EL PASO, Texas — Indigenous Peoples' Day is a way to honor the eight historic tribes that call our state home.
There is a nationwide push to refocus the holiday. Instead of celebrating Christopher Columbus, advocates argue we should instead honor the native communities devastated by colonialism.
After the explorer's arrival, millions of people were killed and forced to leave their land. The violence led to widespread economic and cultural losses that Native Americans are still dealing with today. But several states are still holding on to Columbus Day.
Some Italian Americans consider the day a nod to their own heritage. For now, both holidays will exist side by side.
As Monday is Indigenous Peoples' Day, we found a state park in El Paso with imagery left by ancient people.
"For thousands of years, people have trekked to these rock hills in far west Texas. In earlier times, they came for the rainwater pooled in natural rock basins, or huecos (“whey-coes”)," Hueco Tanks State Park's website says.
Visitors can take guided and self-guided tours to see the rock imagery. "The images connect us to the mystery, ceremony and conflict of at least three cultures and more than 1,500 years," the website says.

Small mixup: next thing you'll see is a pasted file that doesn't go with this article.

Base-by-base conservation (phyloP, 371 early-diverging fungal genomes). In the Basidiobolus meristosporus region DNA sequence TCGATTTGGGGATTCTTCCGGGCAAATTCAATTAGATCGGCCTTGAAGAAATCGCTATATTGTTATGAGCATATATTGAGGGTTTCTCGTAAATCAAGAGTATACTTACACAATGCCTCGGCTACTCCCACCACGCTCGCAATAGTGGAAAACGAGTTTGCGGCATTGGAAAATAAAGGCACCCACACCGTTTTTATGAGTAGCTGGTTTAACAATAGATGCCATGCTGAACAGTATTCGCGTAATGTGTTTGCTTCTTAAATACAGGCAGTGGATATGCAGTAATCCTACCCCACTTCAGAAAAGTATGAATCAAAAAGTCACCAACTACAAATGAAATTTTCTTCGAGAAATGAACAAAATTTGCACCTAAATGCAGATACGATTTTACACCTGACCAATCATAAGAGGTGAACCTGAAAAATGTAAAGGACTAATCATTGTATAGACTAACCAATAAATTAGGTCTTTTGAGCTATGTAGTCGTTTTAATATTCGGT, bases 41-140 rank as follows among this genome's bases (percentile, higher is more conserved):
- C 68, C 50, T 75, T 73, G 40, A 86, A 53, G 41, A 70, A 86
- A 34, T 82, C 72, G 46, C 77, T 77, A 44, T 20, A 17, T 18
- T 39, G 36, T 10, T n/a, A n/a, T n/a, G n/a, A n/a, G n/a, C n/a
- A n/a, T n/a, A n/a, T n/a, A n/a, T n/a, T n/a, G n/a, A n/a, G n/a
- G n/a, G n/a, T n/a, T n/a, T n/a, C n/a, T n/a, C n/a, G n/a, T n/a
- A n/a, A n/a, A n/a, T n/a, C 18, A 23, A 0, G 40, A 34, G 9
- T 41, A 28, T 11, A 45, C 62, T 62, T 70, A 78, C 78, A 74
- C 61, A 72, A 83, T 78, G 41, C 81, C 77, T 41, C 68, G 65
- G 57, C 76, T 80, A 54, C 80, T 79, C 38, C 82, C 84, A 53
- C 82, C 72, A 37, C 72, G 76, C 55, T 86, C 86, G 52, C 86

Know before you go, from state park's website:
- Don’t touch the pictographs or petroglyphs; oil from your skin can damage them. Avoid brushing against them with your clothes or belongings.
- Making rubbings from pictographs or petroglyphs, or adding marks to the walls, is vandalism.
- Comply with state and federal laws. These include Texas State Parks Regulations and the Texas Antiquities Code.
- Bring a camera, water and a pack to keep hands free while scrambling up or down rocks.
- Dress for the desert: sunblock, hat, hiking boots and the right clothes for the weather.
Here are a few photos taken from Hueco Tanks State Park & Historic Site's website:
Photos: Hueco Tanks State Park & Historic Site
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